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F: Program-centered <<>> Family-centered <<>> Community-centered

At the basic practice level, worker activities are prescribed by the procedures associated with the program to which the worker is assigned. Children are clients of specific programs that may include resources, services, and workers from multiple departments within the agency. Although children can be clients of more than one program, they typically are not.

For example, clients of the foster care program are usually not clients of the adoption program. Clients of the ongoing services program are not clients of the investigation program. If a child’s status or situation change, he (or she) transfers to another program better fitting his (or her) new status or situation.

At the intermediate practice level, practice incorporates workers doing what is needed to achieve family outcomes prescribed by individualized case plans developed jointly between the worker and the family. The family is the locus for services development instead of the program.

At the advanced practice level, expansion is to community centered practice. This does not mean family-centered practice displaces program-centered practice or community-centered practice displaces family-centered practice. Rather, it means practice becomes fully three-dimensional.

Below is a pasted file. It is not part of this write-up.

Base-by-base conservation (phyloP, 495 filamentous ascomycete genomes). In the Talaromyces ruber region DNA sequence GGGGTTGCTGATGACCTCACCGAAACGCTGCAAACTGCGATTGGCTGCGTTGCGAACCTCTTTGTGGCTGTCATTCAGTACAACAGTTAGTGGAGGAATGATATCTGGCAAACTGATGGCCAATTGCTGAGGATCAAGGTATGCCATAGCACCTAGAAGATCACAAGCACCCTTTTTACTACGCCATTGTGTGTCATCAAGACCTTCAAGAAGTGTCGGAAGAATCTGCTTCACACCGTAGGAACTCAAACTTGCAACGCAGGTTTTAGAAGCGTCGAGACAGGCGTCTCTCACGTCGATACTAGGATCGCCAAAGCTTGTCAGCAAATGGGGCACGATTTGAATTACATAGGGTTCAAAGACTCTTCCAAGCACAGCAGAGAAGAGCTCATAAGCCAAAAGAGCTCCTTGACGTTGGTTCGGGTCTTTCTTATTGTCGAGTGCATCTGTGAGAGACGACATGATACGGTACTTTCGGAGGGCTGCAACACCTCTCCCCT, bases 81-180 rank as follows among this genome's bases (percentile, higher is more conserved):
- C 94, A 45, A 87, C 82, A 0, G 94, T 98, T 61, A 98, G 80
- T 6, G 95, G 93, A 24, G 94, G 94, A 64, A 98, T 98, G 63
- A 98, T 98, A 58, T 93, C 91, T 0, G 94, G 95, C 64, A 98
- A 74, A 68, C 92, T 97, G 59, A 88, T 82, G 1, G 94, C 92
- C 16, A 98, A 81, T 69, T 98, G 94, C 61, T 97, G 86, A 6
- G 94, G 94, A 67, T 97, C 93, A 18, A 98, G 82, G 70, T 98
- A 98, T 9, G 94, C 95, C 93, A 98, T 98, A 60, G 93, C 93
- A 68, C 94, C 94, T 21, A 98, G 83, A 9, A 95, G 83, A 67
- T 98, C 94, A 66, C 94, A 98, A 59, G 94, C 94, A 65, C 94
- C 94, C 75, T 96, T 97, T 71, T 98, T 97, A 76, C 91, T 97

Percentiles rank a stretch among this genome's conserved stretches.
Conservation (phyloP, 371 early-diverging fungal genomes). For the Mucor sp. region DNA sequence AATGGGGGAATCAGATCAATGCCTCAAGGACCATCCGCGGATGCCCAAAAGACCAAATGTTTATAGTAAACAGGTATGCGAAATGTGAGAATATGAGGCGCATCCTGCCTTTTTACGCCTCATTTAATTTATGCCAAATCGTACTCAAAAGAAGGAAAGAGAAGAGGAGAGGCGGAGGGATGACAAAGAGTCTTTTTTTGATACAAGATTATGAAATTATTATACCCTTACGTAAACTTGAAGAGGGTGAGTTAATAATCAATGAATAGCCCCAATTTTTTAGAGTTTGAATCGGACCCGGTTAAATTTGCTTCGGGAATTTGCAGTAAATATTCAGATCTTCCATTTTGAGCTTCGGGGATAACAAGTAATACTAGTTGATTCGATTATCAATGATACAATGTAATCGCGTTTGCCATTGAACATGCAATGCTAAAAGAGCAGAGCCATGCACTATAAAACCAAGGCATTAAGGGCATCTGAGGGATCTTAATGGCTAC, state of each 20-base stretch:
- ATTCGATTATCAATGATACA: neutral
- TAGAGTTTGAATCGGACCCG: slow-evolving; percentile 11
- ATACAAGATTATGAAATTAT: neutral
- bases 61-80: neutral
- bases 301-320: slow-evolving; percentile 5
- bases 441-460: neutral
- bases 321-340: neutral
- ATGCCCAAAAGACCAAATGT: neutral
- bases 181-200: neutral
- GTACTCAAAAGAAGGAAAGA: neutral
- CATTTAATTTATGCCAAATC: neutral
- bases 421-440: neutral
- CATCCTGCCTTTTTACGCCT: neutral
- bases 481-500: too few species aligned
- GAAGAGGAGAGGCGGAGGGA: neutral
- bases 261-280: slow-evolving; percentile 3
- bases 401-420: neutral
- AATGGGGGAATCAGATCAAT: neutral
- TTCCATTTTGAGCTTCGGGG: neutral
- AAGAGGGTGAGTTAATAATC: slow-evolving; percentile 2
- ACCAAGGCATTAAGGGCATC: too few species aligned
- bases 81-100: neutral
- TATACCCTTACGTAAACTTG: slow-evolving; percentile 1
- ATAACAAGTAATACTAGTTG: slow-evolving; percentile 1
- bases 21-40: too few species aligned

Community-centered practice is not an option, it is a requirement. Children cannot adequately cope with their needs, problems, and vulnerabilities without the support and assistance of a nurturing family. Families cannot adequately cope without the support and assistance of a nurturing community. It is not possible to appropriately and adequately protect children in the absence of community-centered practice.

“Community” refers to the array of services, opportunities, and resources available to and accessible by the family. Child protection practice involves the identification and, if necessary, development of the services, opportunities, and resources required by each family. You and your agency or program may or may not be directly involved in services provision. Rather, you assure the availability of and the family’s access to the array of services, opportunities, and resources needed to optimally respond to the family’s interests and needs. If “community organization” is developing and organizing services, opportunities, and resources for identified groups or sub-populations, community-centered services is “community organization,” one family or child at a time.

How it works:

Program-centered practice expands to incorporate family-centered approaches through the development and implementation of individualized family case plans. In turn, practice expands to incorporate community-centered approaches and strategies to assure availability of and access to the services, opportunities, and resources required by each family.

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